The behavioural effects of castrating male dogs (Neutering)

Having your dog neutered is not a decision that you should take lightly, after all there is no going back once the deed is done! Before proceeding you should consider the effects that castration may have on your dog’s behaviour.

The castration of male dogs will stop the production of the hormone testosterone. This might be beneficial when treating unwanted behaviours that are more likely in males than in females. Urine marking, roaming away from home to track down bitches in heat, inappropriate sexual behaviour, and inter-male competitive behaviour. In contrast, and contrary to popular belief, castration does not “calm a dog down”, since excitable and unruly behaviours are seldom influenced by testosterone.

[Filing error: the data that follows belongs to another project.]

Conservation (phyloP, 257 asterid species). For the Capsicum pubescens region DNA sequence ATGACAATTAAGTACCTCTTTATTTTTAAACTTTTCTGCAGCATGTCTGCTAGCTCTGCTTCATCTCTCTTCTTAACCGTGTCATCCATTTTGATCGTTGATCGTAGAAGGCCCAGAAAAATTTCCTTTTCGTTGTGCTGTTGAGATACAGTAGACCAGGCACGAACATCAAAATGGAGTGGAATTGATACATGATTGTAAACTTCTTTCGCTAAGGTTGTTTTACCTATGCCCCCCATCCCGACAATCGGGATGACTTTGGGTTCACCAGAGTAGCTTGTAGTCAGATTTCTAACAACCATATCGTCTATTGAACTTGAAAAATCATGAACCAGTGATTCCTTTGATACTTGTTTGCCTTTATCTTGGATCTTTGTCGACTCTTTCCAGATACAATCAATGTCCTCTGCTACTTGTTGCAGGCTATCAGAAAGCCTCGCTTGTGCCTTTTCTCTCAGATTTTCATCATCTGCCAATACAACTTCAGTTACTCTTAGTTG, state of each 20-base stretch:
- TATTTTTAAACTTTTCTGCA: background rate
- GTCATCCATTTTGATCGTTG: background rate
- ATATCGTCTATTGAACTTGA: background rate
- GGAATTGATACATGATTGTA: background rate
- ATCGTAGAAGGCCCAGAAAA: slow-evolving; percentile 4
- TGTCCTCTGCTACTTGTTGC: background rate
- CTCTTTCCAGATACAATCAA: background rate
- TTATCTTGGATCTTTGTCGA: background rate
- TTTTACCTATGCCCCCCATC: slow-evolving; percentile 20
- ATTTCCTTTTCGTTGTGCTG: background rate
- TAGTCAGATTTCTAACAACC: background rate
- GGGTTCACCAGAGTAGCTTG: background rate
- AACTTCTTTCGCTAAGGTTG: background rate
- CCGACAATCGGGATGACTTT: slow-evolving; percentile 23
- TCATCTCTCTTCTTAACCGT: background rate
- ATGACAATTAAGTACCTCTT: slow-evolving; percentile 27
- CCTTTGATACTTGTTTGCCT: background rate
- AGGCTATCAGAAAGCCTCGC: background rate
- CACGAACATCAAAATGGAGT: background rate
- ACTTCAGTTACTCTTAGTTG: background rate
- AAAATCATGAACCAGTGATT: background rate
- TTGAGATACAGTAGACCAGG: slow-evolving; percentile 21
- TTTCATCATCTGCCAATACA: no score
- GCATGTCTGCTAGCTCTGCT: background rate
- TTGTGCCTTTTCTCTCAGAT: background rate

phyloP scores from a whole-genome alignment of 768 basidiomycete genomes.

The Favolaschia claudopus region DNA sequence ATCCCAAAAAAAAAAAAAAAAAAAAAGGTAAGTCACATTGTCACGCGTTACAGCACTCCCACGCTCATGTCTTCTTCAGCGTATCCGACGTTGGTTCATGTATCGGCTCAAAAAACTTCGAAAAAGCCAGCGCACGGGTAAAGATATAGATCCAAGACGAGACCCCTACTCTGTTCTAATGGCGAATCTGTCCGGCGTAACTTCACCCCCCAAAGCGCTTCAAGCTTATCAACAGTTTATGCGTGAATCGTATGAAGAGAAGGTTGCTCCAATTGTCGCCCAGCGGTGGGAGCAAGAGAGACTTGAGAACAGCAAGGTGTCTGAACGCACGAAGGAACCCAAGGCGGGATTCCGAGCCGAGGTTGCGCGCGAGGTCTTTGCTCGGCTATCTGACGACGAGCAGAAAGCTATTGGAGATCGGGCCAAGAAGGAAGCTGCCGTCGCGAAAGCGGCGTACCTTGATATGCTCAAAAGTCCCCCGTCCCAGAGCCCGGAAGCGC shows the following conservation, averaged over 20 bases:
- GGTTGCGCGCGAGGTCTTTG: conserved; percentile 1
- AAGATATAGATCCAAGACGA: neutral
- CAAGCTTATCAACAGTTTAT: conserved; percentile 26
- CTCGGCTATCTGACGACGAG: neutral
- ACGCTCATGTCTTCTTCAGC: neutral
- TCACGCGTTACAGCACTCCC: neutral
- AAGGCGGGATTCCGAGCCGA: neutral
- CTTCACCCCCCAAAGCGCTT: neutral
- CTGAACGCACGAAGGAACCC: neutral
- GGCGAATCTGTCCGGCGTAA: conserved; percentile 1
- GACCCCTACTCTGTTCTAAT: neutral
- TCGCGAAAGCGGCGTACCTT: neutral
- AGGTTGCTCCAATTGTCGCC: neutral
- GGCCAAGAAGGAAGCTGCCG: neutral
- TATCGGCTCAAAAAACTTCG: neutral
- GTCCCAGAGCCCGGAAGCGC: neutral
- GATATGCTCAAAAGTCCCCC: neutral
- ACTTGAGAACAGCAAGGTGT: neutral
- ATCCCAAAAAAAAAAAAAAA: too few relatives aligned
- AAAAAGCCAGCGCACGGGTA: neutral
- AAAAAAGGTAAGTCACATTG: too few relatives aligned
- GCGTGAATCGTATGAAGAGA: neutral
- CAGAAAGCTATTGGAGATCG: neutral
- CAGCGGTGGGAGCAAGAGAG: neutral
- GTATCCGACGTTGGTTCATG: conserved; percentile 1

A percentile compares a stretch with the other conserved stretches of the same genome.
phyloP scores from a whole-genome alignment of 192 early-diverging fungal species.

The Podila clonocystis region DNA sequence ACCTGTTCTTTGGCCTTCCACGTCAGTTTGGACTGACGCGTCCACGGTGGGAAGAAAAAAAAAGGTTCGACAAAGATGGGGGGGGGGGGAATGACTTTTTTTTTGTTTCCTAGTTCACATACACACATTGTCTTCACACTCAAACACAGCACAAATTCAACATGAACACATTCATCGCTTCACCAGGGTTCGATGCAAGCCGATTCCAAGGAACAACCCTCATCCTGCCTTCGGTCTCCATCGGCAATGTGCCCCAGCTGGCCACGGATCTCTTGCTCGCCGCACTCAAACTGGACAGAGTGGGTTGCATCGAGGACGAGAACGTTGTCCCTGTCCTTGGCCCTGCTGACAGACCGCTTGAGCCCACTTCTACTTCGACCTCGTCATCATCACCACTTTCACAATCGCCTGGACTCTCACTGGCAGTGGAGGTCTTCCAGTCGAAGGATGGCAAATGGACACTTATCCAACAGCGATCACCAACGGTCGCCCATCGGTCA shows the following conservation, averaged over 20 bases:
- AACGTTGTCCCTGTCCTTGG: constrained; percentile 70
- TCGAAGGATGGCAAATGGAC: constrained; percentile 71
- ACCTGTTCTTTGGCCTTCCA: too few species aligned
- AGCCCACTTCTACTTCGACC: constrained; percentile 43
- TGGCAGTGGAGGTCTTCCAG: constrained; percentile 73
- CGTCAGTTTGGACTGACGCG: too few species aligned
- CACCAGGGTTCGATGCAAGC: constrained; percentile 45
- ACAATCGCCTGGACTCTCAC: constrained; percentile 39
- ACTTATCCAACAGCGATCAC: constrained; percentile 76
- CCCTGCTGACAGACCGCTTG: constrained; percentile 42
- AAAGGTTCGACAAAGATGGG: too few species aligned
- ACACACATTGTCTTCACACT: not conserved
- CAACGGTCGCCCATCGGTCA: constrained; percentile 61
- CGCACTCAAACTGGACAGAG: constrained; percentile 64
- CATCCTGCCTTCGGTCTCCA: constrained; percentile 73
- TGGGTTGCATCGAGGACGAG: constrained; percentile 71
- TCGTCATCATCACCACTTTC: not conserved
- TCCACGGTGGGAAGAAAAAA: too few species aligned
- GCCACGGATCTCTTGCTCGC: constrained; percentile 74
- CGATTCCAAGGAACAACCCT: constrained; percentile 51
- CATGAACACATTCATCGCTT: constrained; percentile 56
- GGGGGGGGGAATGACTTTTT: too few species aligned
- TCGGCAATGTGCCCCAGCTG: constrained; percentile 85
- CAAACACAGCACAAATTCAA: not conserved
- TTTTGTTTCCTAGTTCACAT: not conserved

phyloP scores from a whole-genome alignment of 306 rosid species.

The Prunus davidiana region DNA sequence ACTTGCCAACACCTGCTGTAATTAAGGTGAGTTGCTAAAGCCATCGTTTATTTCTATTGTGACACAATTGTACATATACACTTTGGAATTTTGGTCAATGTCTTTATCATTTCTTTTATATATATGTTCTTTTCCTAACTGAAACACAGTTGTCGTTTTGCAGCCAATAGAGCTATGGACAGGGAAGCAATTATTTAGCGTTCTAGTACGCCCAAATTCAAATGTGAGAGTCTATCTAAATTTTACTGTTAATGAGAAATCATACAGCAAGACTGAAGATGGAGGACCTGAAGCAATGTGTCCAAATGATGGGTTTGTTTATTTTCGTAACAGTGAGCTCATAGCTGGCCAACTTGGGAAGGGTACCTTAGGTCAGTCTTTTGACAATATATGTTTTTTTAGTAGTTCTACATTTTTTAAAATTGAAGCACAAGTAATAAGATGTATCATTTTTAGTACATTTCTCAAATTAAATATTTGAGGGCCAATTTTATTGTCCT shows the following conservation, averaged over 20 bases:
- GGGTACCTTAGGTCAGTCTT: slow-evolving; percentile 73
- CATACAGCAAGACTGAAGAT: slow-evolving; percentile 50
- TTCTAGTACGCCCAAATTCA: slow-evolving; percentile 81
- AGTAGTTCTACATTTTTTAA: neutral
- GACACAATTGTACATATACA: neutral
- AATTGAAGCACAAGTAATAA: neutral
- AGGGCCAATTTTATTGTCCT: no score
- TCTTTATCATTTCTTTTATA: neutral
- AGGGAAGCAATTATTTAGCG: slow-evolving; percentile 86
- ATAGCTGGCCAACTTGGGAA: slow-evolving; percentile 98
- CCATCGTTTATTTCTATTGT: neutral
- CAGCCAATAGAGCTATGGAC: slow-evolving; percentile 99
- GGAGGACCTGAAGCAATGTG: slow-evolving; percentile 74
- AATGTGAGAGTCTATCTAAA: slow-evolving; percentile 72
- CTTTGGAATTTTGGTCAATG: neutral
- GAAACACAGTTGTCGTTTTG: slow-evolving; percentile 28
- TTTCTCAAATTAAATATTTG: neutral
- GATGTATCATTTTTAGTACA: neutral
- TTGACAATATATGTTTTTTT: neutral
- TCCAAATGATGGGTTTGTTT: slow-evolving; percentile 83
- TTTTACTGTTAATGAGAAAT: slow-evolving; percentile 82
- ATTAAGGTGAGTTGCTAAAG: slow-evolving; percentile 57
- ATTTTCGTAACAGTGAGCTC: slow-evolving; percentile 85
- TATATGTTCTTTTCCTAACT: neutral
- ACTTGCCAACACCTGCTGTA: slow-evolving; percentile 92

Testosterone and aggression

Testosterone tends to lower thresholds for aggression, making aggression more likely. It can also make aggression more intense and longer lasting. Thus entire males may be more likely than neutered dogs to respond aggressively in situations where they are feeling threatened or frustrated. Some dogs will behave less aggressively once testosterone levels drop following castration. But the confounding issue here is that testosterone may also act as a confidence booster, and in some cases its absence after castration may mean a dog becomes more brittle emotionally, and more likely to react aggressively when feeling under threat.

Testosterone is often not the entire story (Pun intended)

It is important to note that while testosterone can influence some types of unwanted behaviour, there are normally other factors at play, such as a dog’s environment, prior learning, masculinisation of the brain before birth and during puberty, and the individual emotional and behavioural tendencies of the dog. As a result, even if an unwanted behaviour is influenced by testosterone, castration may not be the easy fix many hope that it will be. For the reasons outlined above I personally believe that castration should be the last option on the table, not the first.